About half the council believes adults should be free to smoke marijuana in their front yards -- after all, it's their own private property. They call the policy hypocritical. The others want the law to forbid people from doing so where others can see the "display."

Council members may take their cue from Aspen, which recently passed its own consumption rules. Aspen's rules allow people to follow the same guidelines as with alcohol, under which it's OK for people to smoke pot on their own property.

One of the most vocal opponents in the debate is Councilwoman Jeanne Robb, who wants public consumption of marijuana to be banned. Robb's amendment would ban smoking in front of a house, in the front yard, on a front porch or on a balcony if it could be visible from a public street or a sidewalk.

Robb was working Monday night to find a majority of votes on the 13-member council, which requires 7 votes. Monday's night vote is the first of two that would be required for the legislation to become city law; the final vote is set for December 2.

Colorado: Hundreds Line Up For Free Joints In Marijuana Tax Protest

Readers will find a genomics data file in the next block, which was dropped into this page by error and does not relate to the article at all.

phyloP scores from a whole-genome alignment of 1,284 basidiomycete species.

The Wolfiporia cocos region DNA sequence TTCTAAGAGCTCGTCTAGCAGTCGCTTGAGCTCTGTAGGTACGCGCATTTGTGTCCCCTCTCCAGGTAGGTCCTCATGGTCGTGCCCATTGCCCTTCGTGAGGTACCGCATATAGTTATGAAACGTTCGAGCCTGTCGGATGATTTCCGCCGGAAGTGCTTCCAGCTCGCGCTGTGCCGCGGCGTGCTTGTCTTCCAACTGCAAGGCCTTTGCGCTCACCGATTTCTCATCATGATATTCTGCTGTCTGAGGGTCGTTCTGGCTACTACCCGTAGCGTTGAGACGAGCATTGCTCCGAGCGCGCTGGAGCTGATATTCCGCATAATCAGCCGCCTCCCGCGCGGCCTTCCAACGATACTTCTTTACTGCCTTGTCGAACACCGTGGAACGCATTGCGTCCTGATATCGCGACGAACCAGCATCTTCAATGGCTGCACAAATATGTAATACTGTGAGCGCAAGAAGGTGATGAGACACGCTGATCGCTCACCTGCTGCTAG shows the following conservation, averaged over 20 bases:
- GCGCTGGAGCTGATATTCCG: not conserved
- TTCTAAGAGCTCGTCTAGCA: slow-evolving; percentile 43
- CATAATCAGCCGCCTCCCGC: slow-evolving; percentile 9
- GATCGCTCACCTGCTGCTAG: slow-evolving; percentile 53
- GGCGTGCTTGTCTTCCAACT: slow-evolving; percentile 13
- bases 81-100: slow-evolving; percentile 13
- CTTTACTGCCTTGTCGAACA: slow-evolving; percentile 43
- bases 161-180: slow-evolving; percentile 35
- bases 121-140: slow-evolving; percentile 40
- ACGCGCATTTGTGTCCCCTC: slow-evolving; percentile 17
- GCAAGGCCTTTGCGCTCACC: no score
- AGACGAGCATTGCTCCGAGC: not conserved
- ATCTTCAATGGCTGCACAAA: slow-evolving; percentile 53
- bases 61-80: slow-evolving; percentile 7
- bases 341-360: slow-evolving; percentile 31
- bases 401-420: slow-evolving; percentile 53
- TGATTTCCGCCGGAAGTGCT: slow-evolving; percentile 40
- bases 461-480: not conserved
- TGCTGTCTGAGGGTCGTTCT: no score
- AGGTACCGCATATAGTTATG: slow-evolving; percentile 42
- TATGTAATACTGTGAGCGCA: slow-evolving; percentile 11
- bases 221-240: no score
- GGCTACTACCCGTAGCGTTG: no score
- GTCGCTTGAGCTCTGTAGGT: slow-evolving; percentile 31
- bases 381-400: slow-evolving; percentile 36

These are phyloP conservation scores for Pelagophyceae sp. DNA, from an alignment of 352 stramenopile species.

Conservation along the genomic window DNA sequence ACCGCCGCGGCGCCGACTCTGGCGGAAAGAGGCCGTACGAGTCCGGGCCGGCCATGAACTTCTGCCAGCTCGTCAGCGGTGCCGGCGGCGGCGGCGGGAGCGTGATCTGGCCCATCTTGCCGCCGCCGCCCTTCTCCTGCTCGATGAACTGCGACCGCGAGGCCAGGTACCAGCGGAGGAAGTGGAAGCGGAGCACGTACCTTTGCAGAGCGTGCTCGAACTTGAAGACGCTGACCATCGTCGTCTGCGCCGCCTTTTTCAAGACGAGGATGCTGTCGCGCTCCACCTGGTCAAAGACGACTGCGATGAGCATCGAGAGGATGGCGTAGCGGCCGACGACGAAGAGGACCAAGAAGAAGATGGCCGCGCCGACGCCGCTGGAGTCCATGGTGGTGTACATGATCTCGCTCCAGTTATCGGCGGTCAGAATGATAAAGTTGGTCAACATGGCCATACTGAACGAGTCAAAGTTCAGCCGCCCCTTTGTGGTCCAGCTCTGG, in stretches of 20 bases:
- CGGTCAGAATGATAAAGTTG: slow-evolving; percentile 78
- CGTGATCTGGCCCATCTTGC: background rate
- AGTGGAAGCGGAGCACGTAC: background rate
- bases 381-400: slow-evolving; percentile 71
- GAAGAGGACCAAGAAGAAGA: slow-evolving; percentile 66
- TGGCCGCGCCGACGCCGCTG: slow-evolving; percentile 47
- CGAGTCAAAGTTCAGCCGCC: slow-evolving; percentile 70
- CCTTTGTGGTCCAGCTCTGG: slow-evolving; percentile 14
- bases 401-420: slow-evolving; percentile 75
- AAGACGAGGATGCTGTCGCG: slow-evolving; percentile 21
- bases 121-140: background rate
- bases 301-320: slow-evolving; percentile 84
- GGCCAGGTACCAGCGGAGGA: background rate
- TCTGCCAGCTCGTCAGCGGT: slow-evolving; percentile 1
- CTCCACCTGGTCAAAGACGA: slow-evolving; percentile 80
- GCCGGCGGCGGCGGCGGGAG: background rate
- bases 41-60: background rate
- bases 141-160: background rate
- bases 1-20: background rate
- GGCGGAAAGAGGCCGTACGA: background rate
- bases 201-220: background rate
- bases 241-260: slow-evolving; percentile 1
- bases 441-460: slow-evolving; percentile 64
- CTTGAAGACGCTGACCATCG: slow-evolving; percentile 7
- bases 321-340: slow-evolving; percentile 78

By Steve Elliott
Hemp News

Hundreds of excited people lined up in Denver's Civic Center Park on Monday to get a free joint, as part of a protest against Colorado's plan to heavily tax recreational marijuana.

The protest was courtesy of the No On Proposition AA campaign, which opposes a plan calling for a 10 percent sales tax on recreational cannabis with the option of going as high as 15 percent (with an additional 15 percent excise tax), reports CBS Denver.

According to spokesman Robert Corry, an attorney who represents clients in the medical marijuana business, state leaders are backing a plan that over-taxes cannabis sales, and that's not what voters approved when they passed Amendment 64 last November.